A petition to rezone an “illegal lot” was denied at a Fayette County meeting on Thursday.
Rezoning was a popular topic at Thursday’s meeting, as the commissioners approved the requests of two other petitioners for the rezoning of their properties.
“Give us the peace to know that if anything happens, we’ll be taken care of,” said Fayetteville local and “illegal lot” owner, Brenda Moody.
Brenda Moody was the only one to speak in favor of her husband, Gregory Moody’s petition to rezone their property. According to the Moodys, they found out that they owned an illegal lot years ago. They have been searching for legal recourse for about four years.
According to Dennis Davenport, attorney for Fayette County, “The lot is too small. It’s 2.4 acres in a five acre zone.”
The Moodys purchased their home as a foreclosure and therefore had no control over how large the property would be or where it would be built. The Moody’s property was built in a zone that forced it to be considered illegal. Because the property is considered illegal, the Moodys do not have the same rights and privileges granted to most homeowners.
“If something happens to this property, we cannot rebuild,” said the Moody’s real estate agent, Lynette Bowles.
Despite the fact that the Moodys have been paying property taxes and home owner’s insurance on their property since 1987, they may not rebuild their home if something should happen to it.
Brenda Moody made a heart-felt plea to the commissioners, asking them to provide a solution to her and her family’s problem.
“My husband Greg and I work, live and worship in Fayetteville,” said an emotional Brenda Moody. “We want Fayetteville to continue to be our home.”
After allowing Mrs. Moody to move in favor of the petition, Commissioner Steve Brown asked if anyone was opposed to the petition. No one in the crowd of 45 Fayetteville locals expressed any opposition. However, Attorney Dennis Davenport reminded the commissioners of the legal ramifications of Mr. and Mrs. Moody’s request.
“You all must follow certain guidelines,” said Davenport to the board of commissioners.
Davenport reminded the board of six commissioners that an attempt to change certain ordinances and guidelines in this case would cause them to have to make some difficult decisions in the future. He expressed his concerns about the types of decisions that may come to play if they start negating laws and ordinances. According to Davenport, doing so could lead to cases that would go beyond the range of board’s authority.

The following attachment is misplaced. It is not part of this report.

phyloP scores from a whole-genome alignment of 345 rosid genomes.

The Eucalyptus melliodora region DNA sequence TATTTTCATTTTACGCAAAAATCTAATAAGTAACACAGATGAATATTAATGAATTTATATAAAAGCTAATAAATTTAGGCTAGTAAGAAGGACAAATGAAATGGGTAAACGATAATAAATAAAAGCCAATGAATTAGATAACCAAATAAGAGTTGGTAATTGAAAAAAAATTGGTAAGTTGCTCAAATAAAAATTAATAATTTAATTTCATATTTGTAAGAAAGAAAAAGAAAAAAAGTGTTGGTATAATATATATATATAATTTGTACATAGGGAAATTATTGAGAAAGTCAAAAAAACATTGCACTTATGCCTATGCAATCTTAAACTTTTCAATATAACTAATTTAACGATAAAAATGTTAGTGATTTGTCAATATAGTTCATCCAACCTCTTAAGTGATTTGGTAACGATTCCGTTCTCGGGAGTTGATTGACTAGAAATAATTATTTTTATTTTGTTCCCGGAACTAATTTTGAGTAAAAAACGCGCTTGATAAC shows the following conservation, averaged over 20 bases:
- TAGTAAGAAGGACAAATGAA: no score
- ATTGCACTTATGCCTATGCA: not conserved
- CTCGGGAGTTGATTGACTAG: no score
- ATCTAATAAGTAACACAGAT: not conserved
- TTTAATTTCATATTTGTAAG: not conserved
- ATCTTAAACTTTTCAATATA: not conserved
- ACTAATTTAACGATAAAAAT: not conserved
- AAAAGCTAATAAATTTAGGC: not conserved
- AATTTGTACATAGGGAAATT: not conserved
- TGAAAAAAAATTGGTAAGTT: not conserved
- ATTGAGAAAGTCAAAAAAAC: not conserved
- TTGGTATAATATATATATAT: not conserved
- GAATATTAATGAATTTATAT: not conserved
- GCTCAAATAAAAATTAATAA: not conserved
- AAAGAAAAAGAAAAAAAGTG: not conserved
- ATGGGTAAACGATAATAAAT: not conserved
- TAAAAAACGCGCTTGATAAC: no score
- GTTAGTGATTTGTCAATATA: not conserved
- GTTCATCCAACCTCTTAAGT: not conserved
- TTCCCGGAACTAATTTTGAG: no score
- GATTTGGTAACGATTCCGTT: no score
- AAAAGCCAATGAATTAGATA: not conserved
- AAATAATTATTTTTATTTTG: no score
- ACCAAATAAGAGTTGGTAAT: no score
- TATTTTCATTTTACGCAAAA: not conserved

After closing the floor to the public, the commissioners prepared to vote on the petition. Before voting, Commissioners Steve Brown, Charles Oddo, David Barlow and Randy Ognio voiced their empathy for the Moody’s situation.
“We have to uphold the laws and ordinances,” said Barlow, “despite how we personally feel.”
“If we could vote with our hearts, there would be a different outcome,” said Oddo. “But we must vote with our heads.”
Commissioner Brown expressed his sorrow and elaborated on Davenport’s concerns. He discussed the fact that Fayetteville has civil courts to handle matters like illegal lots and the legality of rezoning certain properties and suggested that the Moody’s take their case to be solved in one of these courts.
After expressing their deepest sympathy and regret, five of the six commissioners voted against the petition. Commissioner Allen McCarthy abstained.
With the denial of their petition, the Moody’s left discouraged, but grateful.
“We thank you all for allowing us to raise a petition against this injustice,” said Mr. Moody. “With God on our side, I know we will find a solution to this problem.”
After four years of prayer and searching for answers, the Moodys did not find a resolution at Thursday’s meeting.
However, two other rezoning petitions were granted in the same night. The petitions of Pauline Boyd and Michael and Linda Travis were both accepted. With very little participation from the locals, neither of the petitions received any opposition and only Mr. and Mrs. Travis received favor from Fayetteville local, David Brill.
Unlike the Moody’s petition, both Boyd’s and the Travis’ petitions involved legal lots. The legality of the lots made the job of the commissioners much easier. Since the ordinances and laws did not have to be compromised, there was a unanimous decision of the board of commissioners to approve both petitions.
“This was an area where we really did it right,” said Commissioner Brown, cheerfully.
After the early upset of the Moodys and the denial of their petition, the commissioners were more than happy to grant the petitions of the last two locals.
The night concluded with each item on the agenda’s public hearing being resolved with either an approval or denial. The commissioners then allowed the floor to be open to the public to discuss possible items for the next meeting.